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COMPARE AND CONTRAST TWO THEORIES OF CHILD DEVELOPMENT

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Introduction

COMPARE AND CONTRAST TWO THEORIES OF DEVELOPMENT Psychologists have differing opinions in their explanations for the development of a child, there are various approaches and this essay aims to compare and contrast Chomsky's rationalist approach and Skinner's behaviourist approach to child development. Particular attention will be given to the development of language in children, highlighting the similarities and differences in both theories. To begin with language can be defined as a "symbolisation of thought. It is a learned, code or a system of rules that enable us to communicate ideas and express words and needs" (Paivo. & Begg: Psychology of Language 1981). Language communication consists of two main processes; the production of language e.g. speaking and writing, and the reception of language e.g. understanding the speech or writing. Consequently how does a child acquire this level of language, what processes do they undergo? Research has identified biological elements accountable for the production of language, e.g. Broca's area of the brain is responsible for the construction of speech. Therefore biology inevitably plays a role in the acquisition of language. The behaviourists approach views language acquisition as a result of the child's interaction with the environment. Skinner's explanation of language was "Any acquisition was due to a learning process involving the shaping of grammar into a correct form by the reinforcement of other stimulus, where correct grammar is positively reinforced and will be used in the future and incorrect grammar is negatively reinforced and will not be used again" (Chomsky vs. ...read more.

Middle

By the age of 3 the child can construct 3 word sentences, and by the age of 6 years the child's grammar becomes more complex and continues to grow until they reach adult level. During this whole process Chomsky claims that the child is mastering its predisposed rules and transforming them progressively. Hence the "task for young language learners is to discover which particular language community they are in and apply the universal rules of language to that particular version" (Lee and Das Gupta, 1995). Therefore according to Chomsky language development is instantaneous, where the grammatical structures of an adult exists at birth, and that these structures develop and mature like physical growth. When considering the acquisition of vocabulary, Skinner suggests that the child individually learns words and receives reinforcements for the use of these words. This is supported by Clarke and Stewart 1973 (Clarke-Stewart A (1973) "Interactions between mothers and their young children: characteristics and consequences.") who found that children's, whose mothers communicated with them regularly, had a much larger vocabulary than children's whose mothers rarely communicated with them. Chomsky to a certain extent agrees with this idea, as he did propose that a child does attain most of their language from the environment. However he claims that the child may hear words from the environment but the rules from his innate universal grammar helps him/her to transform these newly acquired words and apply it to different contexts. ...read more.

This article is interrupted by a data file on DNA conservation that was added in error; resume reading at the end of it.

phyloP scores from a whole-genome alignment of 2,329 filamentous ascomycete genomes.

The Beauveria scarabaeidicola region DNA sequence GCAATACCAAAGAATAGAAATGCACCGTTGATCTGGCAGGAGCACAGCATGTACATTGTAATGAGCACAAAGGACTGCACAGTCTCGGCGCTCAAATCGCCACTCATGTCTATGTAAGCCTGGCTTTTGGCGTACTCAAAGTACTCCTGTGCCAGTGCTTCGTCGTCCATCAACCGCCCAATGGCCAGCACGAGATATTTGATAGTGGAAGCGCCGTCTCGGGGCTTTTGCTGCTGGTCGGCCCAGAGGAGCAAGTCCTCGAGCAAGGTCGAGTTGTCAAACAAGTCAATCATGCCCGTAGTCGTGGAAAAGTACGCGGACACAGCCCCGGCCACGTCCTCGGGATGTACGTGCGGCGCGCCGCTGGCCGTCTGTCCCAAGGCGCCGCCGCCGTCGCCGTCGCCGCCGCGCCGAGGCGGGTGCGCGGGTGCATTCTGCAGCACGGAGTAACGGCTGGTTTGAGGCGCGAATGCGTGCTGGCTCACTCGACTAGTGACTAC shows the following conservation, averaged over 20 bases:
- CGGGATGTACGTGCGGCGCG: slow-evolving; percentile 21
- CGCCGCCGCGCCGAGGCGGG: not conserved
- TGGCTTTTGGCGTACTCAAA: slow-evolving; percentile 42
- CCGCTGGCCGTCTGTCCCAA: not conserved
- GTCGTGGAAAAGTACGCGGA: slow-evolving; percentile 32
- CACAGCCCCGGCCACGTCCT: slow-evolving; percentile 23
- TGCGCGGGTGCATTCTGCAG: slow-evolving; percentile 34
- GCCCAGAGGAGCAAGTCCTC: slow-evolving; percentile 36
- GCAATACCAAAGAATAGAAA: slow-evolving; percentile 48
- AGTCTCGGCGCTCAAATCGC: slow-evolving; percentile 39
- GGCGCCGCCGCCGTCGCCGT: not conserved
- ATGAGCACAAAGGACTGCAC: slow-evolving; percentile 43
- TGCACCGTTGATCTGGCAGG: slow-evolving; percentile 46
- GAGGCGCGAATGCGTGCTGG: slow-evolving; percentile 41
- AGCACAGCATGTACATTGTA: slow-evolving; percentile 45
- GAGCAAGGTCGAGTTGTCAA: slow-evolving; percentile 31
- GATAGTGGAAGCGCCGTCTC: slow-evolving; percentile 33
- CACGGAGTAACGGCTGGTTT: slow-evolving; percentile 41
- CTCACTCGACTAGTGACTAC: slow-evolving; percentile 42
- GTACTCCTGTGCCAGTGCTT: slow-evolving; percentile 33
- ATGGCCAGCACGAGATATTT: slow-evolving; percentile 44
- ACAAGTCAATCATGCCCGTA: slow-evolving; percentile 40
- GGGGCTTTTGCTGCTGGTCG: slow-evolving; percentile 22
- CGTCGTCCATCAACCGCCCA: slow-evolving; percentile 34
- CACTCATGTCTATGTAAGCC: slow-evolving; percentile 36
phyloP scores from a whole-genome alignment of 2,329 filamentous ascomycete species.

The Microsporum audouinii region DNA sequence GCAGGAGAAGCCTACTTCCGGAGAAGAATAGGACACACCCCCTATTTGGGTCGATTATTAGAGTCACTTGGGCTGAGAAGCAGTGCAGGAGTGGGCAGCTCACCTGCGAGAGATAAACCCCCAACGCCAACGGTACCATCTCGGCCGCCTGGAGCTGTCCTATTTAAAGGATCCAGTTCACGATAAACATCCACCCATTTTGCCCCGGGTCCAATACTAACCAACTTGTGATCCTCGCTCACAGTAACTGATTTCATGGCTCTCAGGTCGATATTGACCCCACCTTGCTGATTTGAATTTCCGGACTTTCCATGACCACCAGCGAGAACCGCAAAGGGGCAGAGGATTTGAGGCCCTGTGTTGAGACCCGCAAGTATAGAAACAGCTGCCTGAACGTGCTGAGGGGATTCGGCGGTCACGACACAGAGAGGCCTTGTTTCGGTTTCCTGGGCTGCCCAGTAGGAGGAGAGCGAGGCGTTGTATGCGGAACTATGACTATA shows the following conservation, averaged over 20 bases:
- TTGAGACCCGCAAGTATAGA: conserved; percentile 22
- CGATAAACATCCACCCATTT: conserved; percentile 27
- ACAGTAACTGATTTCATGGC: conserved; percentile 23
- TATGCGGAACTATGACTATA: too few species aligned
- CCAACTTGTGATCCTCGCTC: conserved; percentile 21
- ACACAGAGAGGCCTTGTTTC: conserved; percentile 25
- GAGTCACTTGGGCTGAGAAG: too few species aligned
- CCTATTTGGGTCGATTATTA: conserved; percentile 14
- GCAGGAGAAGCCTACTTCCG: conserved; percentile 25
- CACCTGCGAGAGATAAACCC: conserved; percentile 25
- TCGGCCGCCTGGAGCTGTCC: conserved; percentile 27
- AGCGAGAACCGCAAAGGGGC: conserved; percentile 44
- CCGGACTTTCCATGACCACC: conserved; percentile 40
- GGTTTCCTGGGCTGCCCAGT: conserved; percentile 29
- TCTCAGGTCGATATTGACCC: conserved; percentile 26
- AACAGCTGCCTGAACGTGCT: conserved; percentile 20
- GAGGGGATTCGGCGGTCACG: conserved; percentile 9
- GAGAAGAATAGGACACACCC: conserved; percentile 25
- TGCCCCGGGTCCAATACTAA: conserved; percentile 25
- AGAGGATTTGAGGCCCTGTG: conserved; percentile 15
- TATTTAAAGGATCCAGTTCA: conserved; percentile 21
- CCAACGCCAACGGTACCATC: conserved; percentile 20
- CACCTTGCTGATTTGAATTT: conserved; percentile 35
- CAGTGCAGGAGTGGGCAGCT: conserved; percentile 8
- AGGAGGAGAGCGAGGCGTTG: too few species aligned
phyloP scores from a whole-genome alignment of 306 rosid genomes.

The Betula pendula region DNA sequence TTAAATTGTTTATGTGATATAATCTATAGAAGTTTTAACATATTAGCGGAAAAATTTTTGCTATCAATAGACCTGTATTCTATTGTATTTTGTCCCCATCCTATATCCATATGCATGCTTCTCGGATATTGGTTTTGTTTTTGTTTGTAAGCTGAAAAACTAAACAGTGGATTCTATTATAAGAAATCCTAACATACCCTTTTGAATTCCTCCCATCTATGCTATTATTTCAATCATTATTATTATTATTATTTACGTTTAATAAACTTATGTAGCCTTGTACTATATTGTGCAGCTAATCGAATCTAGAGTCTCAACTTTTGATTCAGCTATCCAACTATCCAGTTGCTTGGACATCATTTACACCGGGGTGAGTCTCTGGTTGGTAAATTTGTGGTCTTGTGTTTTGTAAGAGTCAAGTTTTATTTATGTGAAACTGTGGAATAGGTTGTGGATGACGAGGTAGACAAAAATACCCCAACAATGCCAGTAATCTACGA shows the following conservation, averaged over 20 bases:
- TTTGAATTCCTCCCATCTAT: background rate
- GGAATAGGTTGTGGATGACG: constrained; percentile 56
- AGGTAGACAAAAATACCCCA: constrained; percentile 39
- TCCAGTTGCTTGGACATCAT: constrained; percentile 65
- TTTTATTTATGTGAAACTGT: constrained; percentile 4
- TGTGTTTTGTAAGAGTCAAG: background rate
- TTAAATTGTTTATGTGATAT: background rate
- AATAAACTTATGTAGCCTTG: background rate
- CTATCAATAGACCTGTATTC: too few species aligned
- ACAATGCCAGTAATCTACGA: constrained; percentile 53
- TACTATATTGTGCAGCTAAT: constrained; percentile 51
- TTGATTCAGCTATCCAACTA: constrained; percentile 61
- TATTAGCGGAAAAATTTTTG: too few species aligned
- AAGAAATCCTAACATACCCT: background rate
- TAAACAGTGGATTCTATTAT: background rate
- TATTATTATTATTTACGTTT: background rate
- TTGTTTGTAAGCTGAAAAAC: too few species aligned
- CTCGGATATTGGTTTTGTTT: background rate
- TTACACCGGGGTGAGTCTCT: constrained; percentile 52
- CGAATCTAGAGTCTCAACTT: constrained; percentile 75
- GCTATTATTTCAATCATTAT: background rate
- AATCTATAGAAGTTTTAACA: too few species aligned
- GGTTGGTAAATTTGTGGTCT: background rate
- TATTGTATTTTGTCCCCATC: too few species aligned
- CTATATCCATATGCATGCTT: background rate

Conclusion

The acquisition of language is a very complex process, and cannot be explained merely in terms of the innate principles of universal grammar or to the operant conditioning of parents as there are many factors involved. Chomsky for instance claims that the child from birth possesses an "instantaneous emergence of mature grammar" (Crain. W., Theories of Development), it can be argued that this is too specific as Chomsky it seems is regarding the infants as "miniature adults" where language is concerned. (Crain. W., Theories of Development). Similarly Skinner can be criticised for placing too much emphasis on the environment "linguistic data-however transparent-will never be sufficient for language development" (Harris. M., Language Experience and Early Language Development 1993). Therefore both theories can be criticised for being too specific in their ideas. However on a more positive note both theories have expanded and encouraged the understanding of language development. Subsequently it may be more ideal to adopt an interactionist perspective which would claim that "the course of development will be the outcome of an interaction between the child's own processing abilities and experience" (Harris. M., Language Experience and Early Language Development 1993). Considering the substantial amount of evidence linked to Chomsky's research it can be concluded that the concept of innateness plays a more significant role in the acquisition of language than the idea of learning language via operant conditioning. Therefore for this reason the idea of an innate language system is more favourable, but only with the addition of some input from the linguistic environment. ...read more.

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